Dividing Retirement Accounts in a Divorce
By Henry F. Lewis on May 30, 2018
The dissolution of a marriage can be a contentious event. There are often a lot of emotions that come into play, which can make it especially difficult to discuss important topics, such as the division of property and financial assets.
Divorce lawyers have the knowledge and experience to guide individuals through divorce proceedings, and ensure that all matters are adequately settled. One financial asset that requires special attention is retirement accounts. In most cases, retirement accounts are considered a marital asset that should be divided equitably between spouses.
Attorneys Michael A. Gardner and Henry F. Lewis have over 20 years of experience in divorce law. They understand the process of dividing retirement accounts in a divorce and are prepared to help our Oakland, CA clients get the financial settlement they are due.
Types of Retirement Accounts
There are many rules and laws regarding how retirement accounts can be settled in a divorce. These rules differ slightly based on what type of retirement account is being divided.
There are two general types of retirement accounts: defined contribution plans and defined benefit plans. Following are a brief explanation of each of these accounts:
- Defined contribution plan: A defined contribution plan is a savings plan. An employee, employer, or both can make financial contributions to this type of account. The most common example of a defined contribution plan is a 401(k).
- Defined benefit plan: A defined benefit plan is a retirement plan provided by an employer. This type of benefit is essentially a pension plan that allows employees to receive a monthly payment after they retire. The payment, which is based on years of service and the employee’s salary, will continue until the individual dies.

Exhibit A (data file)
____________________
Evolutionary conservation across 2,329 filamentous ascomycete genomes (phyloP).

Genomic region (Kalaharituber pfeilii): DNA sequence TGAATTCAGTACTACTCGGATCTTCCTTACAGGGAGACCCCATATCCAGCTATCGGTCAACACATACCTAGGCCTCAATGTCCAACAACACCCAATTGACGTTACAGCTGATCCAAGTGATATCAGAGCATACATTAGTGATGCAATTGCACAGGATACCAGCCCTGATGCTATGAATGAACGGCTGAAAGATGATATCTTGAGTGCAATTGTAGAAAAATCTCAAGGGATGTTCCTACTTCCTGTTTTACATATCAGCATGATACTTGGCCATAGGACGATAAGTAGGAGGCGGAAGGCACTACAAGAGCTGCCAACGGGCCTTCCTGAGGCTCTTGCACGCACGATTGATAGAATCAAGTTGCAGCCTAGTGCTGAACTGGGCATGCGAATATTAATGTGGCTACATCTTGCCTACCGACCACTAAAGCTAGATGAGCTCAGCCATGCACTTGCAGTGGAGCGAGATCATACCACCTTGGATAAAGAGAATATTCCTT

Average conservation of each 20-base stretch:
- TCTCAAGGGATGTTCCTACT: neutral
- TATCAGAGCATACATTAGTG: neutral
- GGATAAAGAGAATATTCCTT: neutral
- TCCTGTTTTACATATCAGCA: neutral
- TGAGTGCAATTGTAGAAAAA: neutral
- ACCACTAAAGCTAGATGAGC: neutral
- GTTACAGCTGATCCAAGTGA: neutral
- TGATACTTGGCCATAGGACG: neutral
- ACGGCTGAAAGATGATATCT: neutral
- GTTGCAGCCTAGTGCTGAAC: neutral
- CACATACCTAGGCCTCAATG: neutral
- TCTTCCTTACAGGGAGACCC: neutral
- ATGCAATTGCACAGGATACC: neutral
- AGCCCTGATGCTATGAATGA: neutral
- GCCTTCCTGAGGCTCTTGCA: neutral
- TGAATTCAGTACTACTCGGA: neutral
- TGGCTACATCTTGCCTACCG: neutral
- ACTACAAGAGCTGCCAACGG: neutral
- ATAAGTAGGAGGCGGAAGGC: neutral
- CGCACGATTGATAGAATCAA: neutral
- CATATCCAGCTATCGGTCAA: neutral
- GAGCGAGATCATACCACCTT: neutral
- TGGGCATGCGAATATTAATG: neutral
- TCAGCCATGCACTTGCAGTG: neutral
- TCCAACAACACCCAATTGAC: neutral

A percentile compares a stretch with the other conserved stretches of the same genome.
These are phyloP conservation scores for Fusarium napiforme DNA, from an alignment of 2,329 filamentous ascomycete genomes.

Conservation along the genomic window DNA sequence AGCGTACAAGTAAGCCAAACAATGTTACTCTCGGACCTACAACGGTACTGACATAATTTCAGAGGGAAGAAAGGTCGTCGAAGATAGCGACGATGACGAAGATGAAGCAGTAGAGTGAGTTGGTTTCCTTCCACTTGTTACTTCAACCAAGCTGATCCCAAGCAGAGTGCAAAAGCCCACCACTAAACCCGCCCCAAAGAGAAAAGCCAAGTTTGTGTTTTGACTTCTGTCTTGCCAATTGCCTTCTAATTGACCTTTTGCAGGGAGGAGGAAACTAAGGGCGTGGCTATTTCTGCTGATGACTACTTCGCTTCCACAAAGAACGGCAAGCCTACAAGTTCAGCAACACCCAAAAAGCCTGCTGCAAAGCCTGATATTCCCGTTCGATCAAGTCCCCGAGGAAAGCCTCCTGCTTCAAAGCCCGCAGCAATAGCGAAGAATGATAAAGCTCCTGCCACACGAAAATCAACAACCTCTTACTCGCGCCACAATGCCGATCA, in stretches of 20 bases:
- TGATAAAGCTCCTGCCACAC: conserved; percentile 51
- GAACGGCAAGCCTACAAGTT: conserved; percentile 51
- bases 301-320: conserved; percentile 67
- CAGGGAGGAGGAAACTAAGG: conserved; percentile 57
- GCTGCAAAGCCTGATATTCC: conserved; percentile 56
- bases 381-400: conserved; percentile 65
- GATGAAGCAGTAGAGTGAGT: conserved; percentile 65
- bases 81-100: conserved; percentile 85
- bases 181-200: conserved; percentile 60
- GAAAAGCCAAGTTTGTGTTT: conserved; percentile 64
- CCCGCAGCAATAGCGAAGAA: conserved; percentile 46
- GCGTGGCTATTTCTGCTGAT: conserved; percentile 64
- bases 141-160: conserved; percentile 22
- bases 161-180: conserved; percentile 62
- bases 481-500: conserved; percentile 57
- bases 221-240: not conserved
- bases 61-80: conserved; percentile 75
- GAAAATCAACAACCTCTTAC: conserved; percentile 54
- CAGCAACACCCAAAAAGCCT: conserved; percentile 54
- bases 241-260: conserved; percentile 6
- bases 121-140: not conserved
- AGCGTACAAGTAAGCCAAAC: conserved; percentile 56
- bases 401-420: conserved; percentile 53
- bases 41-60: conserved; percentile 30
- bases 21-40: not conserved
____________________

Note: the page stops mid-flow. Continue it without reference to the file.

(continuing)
Dividing retirement accounts involves valuing each account and determining what portion of the account’s assets each spouse is entitled to. Details such as these will vary in each case and are best discussed with our experienced divorce lawyers. Once these matters have been settled, retirement accounts can be divided using the immediate offset method or the deferred distribution method.
- Immediate offset method: When the immediate offset method is used to distribute the assets of a retirement account, the spouse that earned the retirement benefits maintains the rights to the account. In exchange for waiving the right to funds in the account, the other spouse is compensated with alternate marital assets (such as property) that is equal to his or her share of the retirement account. The immediate offset method can only be used when the current value of retirement accounts can be easily determined, as is often the case with a defined contribution plan.
- Deferred distribution method: When the deferred distribution method is used, retirement funds are not divided until they are payable under the guidelines of the plan. Once payments begin, each spouse will receive his or her share of the payment. In these cases, our attorneys will file a separate order, called the Qualified Domestic Relations Order, to set forth how benefits will be divided when they become payable. The deferred distribution method is often the best choice for dividing defined benefit plans.
Schedule a Consultation
Divorces tend to be highly emotional and complicated affairs. To protect your interests in a divorce, and minimize emotional strain, it is extremely beneficial to work with experienced divorce lawyers, such as Michael A. Gardner and Henry F. Lewis. If you’d like to learn how our experienced attorneys can be of assistance throughout your divorce proceedings, schedule a consultation at your earliest convenience.
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“The needs of your family are always at the forefront of our legal services. Whether through litigation or mediation, we believe that reaching a fair, efficient solution with minimal negative impact to your family is of the utmost importance.” Henry F. Lewis